KCNE4 suppresses Kv1.3 currents by modulating trafficking, surface expression and channel gating

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Voltage-dependent potassium channels (Kv) play a crucial role in the activation and proliferation of leukocytes. Kv channels are either homo- or hetero-oligomers. This composition modulates their surface expression and serves as a mechanism for regulating channel activity. Kv channel interaction with accessory subunits provides mechanisms for channels to respond to stimuli beyond changes in membrane potential. Here, we demonstrate that KCNE4 (potassium voltage-gated channel subfamily E member 4), but not KCNE2, functions as an inhibitory Kv1.3 partner in leukocytes. Kv1.3 trafficking, targeting and activity are altered by the presence of KCNE4. KCNE4 decreases current density, slows activation, accelerates inactivation, increases cumulative inactivation, retains Kv1.3 in the ER and impairs channel targeting to lipid raft microdomains. KCNE4 associates with Kv1.3 in the ER and decreases the number of Kv1.3 channels at the cell surface, which diminishes cell excitability. Kv1.3 and KCNE4 are differentially regulated upon activation or immunosuppression in macrophages. Thus, lipopolysaccharide-induced activation increases Kv1.3 and KCNE4 mRNA, whereas dexamethasone triggers a decrease in Kv1.3 with no changes in KCNE4. The channelosome composition determines the activity and affects surface expression and membrane localization. Therefore, KCNE4 association might play a crucial role in controlling immunological responses. Our results indicate that KCNE ancillary subunits could be new targets for immunomodulation.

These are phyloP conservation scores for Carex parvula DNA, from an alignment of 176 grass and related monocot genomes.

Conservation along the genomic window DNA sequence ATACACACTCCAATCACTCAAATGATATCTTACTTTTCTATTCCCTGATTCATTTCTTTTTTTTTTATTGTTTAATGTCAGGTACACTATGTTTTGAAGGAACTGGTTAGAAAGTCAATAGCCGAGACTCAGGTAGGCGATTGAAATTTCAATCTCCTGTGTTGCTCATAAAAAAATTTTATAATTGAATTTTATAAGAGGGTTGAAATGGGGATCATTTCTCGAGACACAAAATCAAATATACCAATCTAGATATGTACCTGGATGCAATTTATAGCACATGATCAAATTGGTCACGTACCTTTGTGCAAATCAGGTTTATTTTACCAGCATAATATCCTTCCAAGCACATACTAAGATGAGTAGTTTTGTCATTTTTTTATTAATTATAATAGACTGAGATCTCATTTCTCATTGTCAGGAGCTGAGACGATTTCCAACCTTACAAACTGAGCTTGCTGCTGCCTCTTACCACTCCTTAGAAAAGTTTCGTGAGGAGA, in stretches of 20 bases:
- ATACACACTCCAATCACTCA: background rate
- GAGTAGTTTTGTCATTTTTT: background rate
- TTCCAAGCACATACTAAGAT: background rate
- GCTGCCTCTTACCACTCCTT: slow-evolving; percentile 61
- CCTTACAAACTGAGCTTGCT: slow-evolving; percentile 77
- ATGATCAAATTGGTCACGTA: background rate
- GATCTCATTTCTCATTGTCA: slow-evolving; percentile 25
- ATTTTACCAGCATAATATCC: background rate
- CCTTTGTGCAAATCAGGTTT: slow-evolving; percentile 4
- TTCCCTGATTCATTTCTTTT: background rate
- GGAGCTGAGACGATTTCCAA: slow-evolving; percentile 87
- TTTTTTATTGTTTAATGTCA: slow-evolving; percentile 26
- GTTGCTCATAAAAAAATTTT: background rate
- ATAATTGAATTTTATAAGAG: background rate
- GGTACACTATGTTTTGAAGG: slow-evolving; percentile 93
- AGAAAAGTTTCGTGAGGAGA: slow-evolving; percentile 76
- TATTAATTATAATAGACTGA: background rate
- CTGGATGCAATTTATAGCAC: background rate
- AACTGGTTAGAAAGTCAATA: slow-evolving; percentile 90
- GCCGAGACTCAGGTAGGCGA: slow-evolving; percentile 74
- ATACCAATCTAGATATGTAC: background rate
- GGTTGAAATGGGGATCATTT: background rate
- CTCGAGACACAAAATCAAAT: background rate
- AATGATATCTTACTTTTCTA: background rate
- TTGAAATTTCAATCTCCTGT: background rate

Solé, L., Roura-Ferrer, M., Pérez-Verdaguer, M., Oliveras, A., Calvo, M., Fernández-Fernández, J. M., & Felipe, A. (2009). KCNE4 suppresses Kv1.3 currents by modulating trafficking, surface expression and channel gating. Journal of Cell Science, 122(20), 3738–3748. https://doi.org/10.1242/jcs.056689

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